Contributed by LionConnects
Steam or scald burns (especially the forearms) are almost a daily occurrence throughout the fire service. Sometimes, steam burns can even cause catastrophic damage when wet gear is exposed to fire ground heat for some period of time, and then compressed against the fire fighter’s arm. Why?
1. Fire ground temperatures. Fire fighters immerse themselves in radiant heat loads ranging from 120°F to 300°F for extended periods of time and to radiant blasts of short duration ranging from 600°F to 1500°F. Exposures to flame contact, including flashovers, can range up to 2200°F.
2. Tactics. When fire fighters are attacking, their hands are out front, either on a crawl or gripping their hose lines and tools. Their hands and arms see the most heat, but often don’t feel it until it’s too late.
3. Water, the Double-Edged Sword. The hose team, wrapped in a tug-of-war with a charged line, cannot avoid getting drenched. Fog blasts from the nozzle are directed to the heat source; often just to suck up some heat so the attack team can get closer. It’s true that water replaces air and puts out fires but, unfortunately, water conducts heat 21 times faster than air. That’s why the NFPA Standard has a water resistance requirement for outer shells, and that’s why a moisture barrier is required.
4. Garment Fit. Turnout coats are usually 8” to 16” bigger in circumference than the fire fighter’s body in the chest and waist. But they’re only 3-4” bigger around the forearms and biceps. All trained fire fighters know the trick of “wiggling” when they feel “tingling” from heat in order to avoid contact burns. But, the arms don’t allow much wiggle room and, besides, their arms are too busy to “wiggle”. Contact between the wet garment and the body is sometimes inevitable.
5. Heat Expands Water. When heated, water expands (1700% for actual steam). The more water in the sleeve end, and the longer it’s exposed to heat, the greater the pressure generated by super heated water. To vent itself, steam will take the path of least resistance.
6. Trim. Retroreflective and fluorescent trims are a major safety enhancement to fire fighter turnout gear because they provide visibility during low light and daylight fire ground conditions respectively. But there are some tradeoffs:
•Trim is dense, so it absorbs and holds heat.
•Trim is solid with no insulating air, so it conducts that heat very efficiently.
•Trim is impermeable and is the outermost layer, so it traps heat and water underneath itself.
Unfortunately, trim offers the most resistance (it’s totally impermeable); so it increases the expansion rate in all other directions. When the sleeve is compressed (such as during the attack position), scalding heat is transferred quickly and efficiently by superheated water under the trim. It can either escape by moving laterally under the trim and outward then upward through about 1/4” of compressed gear, or it can move inward toward the skin, even through the vapor permeable moisture barrier.
When that water in the system touches the skin at a temperature of 162°F, a third degree burn will happen instantaneously. No tingle. Although water doesn’t become steam until 212°F, just a five-second exposure to 140°F fluid temperature under stored energy conditions can cause third degree burns.
Turnout manufacturers have spent considerable time and resources to develop a solution to the trim problem. Several initiatives have emerged:
1. Some have suggested eliminating trim from the arm area. The downside to this suggestion is reduced visibility and it does not address steam burns in other locations where trim is present.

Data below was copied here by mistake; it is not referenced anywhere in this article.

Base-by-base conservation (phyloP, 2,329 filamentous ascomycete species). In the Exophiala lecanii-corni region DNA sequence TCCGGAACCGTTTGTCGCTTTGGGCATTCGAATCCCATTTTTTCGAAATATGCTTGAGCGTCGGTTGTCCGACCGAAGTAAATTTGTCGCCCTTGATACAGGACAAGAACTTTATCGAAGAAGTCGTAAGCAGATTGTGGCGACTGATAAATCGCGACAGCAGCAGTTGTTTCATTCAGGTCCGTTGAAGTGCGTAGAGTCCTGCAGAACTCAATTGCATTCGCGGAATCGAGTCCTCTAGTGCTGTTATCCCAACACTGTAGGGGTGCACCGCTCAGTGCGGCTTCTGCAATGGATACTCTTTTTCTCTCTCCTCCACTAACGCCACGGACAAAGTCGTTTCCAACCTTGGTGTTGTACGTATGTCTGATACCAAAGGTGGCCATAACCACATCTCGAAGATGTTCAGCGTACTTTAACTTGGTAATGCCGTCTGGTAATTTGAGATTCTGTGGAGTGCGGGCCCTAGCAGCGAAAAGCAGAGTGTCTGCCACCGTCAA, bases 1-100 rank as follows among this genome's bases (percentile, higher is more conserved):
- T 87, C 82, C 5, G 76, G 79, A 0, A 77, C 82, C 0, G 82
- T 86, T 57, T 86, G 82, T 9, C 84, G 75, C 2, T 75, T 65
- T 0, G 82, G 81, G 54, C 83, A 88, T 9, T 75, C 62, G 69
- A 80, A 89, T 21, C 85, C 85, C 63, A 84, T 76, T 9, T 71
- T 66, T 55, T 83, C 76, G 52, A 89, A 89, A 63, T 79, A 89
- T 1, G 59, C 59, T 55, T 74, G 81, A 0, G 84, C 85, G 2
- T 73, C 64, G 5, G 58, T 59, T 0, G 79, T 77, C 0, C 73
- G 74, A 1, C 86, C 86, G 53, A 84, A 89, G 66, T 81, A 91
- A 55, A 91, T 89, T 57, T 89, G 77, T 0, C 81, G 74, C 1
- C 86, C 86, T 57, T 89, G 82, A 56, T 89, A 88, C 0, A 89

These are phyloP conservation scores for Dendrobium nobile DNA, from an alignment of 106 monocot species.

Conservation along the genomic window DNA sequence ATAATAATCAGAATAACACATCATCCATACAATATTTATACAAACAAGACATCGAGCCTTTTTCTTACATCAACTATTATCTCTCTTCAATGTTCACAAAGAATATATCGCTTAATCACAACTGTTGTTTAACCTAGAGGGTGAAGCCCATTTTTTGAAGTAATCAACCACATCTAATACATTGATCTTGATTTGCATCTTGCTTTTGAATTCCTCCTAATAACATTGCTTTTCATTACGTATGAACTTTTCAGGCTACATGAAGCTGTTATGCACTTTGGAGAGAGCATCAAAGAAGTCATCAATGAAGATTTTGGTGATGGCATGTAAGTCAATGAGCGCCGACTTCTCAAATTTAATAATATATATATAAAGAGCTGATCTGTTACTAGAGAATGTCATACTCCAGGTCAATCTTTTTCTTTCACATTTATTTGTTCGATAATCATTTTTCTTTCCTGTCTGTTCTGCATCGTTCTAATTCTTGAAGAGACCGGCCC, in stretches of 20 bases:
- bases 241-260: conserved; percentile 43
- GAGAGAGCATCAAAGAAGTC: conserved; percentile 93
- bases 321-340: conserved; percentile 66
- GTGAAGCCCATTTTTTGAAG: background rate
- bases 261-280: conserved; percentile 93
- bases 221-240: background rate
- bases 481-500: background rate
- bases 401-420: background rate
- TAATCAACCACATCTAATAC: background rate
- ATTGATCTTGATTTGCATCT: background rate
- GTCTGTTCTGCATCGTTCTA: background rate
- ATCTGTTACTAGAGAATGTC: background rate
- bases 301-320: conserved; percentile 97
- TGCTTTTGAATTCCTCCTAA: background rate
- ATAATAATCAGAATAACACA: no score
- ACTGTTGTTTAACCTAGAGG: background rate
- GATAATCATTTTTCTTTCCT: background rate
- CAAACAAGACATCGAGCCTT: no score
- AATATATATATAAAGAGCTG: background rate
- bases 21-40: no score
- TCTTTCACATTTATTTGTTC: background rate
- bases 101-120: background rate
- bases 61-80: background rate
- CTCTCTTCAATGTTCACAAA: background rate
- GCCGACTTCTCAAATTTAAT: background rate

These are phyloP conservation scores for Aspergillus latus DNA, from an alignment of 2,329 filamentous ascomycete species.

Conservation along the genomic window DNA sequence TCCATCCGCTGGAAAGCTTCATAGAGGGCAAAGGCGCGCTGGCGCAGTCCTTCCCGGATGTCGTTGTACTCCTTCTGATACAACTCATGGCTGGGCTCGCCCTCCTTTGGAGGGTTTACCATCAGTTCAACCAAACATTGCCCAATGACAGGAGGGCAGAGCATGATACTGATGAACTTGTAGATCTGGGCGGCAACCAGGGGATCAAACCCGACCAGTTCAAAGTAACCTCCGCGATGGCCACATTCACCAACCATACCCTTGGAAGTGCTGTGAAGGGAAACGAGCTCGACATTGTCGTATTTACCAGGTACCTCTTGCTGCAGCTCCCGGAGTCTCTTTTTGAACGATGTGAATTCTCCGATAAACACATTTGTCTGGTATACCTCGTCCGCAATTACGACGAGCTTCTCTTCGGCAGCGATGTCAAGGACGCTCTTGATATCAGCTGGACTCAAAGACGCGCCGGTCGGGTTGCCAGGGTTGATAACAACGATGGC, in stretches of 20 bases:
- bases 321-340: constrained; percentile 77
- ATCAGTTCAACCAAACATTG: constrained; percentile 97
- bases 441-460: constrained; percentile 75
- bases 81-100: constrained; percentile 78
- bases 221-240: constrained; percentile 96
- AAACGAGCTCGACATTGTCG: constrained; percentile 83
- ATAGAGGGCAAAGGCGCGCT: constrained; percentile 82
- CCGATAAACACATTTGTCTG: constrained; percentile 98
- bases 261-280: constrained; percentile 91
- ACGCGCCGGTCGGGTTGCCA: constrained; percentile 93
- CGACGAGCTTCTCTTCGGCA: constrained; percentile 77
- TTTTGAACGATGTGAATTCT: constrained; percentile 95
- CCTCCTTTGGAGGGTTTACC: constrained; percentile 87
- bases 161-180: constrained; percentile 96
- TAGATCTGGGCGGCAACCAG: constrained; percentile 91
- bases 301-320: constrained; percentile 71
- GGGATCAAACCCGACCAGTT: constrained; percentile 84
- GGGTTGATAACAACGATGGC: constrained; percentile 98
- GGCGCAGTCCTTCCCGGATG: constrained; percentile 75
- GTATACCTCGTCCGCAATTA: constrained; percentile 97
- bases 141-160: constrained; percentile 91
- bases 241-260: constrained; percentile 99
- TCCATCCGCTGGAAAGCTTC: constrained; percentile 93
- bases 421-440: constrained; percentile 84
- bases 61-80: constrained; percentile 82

2. Another suggestion is staggering the trim to maintain a channel for nerves and blood supply should a firefighter receive severe steam burns. This suggestion only relocates the injury into a different pattern instead of reducing the risk or rate of steam burns.
3. The recommendation of removing trim altogether and replacing it with a printed or silkscreened reflective pattern is gaining support. Current material limitations of printed patterns, however, have several shortcomings. Print patterns have durability issues (especially relating to abrasion) and do not adequately address the fluorescent daytime visibility problem.
4. An extra layer of moisture barrier material positioned somewhere under the trim can provide a little extra TPP, but doesn’t alleviate the real problem; the entrapment of rapidly expanding moisture under the impermeable outer layer of the composite. If the additional layer is an impermeable steam blocker itself, and is deep in the composite, it can offer some help.
5. The most recent initiative, which appears to have no downside, is perforating the trim. Perforated trim is ventilated with hundreds of tiny holes. Even though these points of ventilation are small, the trim becomes more breathable than the moisture barrier. This changes the direction for heated and expanding water and provides “escape valves” for releasing the wet heat during the build up of stored thermal energy. Perforated trim creates a path to expel heat outward instead of inward toward the body. This should help reduce some burns that can occur under the trim when gear is wet and compressed.
The only sure-fire way to eliminate steam burns or scald injuries would be to avoid the combination of water and heat altogether… not a very realistic option in your line of work. But, reducing the likelihood, severity and frequency of scald burns in high-risk areas (like underneath reflective trim) is quite possible. Turnout manufacturers and their industry suppliers are continually exploring new technology or pushing the boundaries of current technology to find creative answers to problems like steam burns.
This article first appeared on LionConnects.com, a New Social Media Community for First Responders. Check out more news and exclusive content at LionConnects.